Students returned from spring break to a full day of immersive experiences designed to enrich their learning for the rest of the year. The theme for upper school students was successful habits, and their morning began with guest speaker and New York Times' best-selling author, James Clear. His book “Atomic Habits” is about making the most of your potential by mastering daily habits. “Excellence isn’t about radical changes,” he told students, “but small improvements.”
Clear, who suffered a traumatic sports injury as a high school student and later went on to be an All-American baseball player in college, explained that habits are the compound interest of self-improvement. He also shared the four stages to forming habits:
Cue: a trigger that tells your brain to initiate a habit
Craving: the prediction that compels you to act
Response: the actual habit you perform
Reward: the result that satisfies your craving
“True behavior change is an identity change,” Clear explained. “Ask yourself what identity you want to have and build habits to reinforce that identity.”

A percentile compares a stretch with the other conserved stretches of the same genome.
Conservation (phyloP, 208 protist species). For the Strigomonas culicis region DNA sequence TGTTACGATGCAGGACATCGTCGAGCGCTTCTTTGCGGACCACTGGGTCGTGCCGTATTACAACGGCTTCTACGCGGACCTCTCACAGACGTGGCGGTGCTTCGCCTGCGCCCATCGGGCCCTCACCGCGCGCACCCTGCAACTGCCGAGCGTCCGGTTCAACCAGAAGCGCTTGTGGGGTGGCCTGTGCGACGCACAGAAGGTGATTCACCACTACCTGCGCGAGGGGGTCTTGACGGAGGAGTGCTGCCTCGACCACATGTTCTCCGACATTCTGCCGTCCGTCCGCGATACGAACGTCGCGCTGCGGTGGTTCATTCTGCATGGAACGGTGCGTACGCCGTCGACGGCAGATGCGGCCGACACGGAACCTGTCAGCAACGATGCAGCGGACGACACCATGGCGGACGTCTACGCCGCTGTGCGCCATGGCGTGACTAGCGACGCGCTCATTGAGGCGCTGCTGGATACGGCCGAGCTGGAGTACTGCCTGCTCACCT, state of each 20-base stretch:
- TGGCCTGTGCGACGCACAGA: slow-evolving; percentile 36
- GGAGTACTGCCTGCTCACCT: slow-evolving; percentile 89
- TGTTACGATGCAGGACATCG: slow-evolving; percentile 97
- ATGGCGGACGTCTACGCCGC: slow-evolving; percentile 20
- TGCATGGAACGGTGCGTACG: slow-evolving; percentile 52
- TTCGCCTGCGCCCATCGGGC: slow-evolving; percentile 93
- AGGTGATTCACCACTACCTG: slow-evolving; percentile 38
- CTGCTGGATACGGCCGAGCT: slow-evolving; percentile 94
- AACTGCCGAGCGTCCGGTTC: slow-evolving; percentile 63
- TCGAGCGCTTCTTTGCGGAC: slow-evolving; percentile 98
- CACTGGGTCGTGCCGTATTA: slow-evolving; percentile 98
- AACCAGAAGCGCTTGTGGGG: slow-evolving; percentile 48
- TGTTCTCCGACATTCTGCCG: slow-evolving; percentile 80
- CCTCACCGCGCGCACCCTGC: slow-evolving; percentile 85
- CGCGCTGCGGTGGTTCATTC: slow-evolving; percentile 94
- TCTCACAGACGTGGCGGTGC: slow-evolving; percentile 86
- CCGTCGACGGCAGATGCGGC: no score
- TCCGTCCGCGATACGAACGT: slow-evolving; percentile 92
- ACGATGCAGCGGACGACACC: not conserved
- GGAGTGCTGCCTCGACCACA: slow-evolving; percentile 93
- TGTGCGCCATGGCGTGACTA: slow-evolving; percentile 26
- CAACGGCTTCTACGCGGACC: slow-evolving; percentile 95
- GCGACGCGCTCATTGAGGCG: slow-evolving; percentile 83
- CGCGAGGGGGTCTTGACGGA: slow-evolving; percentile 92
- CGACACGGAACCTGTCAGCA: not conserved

For the rest of the day, seniors visited The Ohio State University, where they learned more about college life and the college transition. Juniors worked with human resources professionals to learn more successful habits regarding resumes and interviews. Sophomores completed their service-learning projects FLEX, while freshman class participated in a public speaking workshop.
Middle school students engaged in a Grow Your Mind Day to further cultivate areas of expertise. They chose from a variety of activities to broaden their knowledge base. Wellington parents Laura Cooke ‘90 P ‘21 ‘21 ‘24 ‘27 and Sue Vargo P ‘21 ‘24 provided their expertise in reducing stress and anxiety with art and service dogs, respectively, and Lisa Armitage P ‘25 talked entrepreneurship. Senior Alfonso Botta-Lopez ‘19 worked with students to build a Model United Nations group, and Middle School English teacher Marianne Crowley introduced the art and science of beekeeping. Fashion design, geometric art, readers/writers’ workshop, and robotics were just a sampling of other offerings.
After time away from school for spring break, students had a terrific jumpstart on learning, developing, and growing in a most delightful way.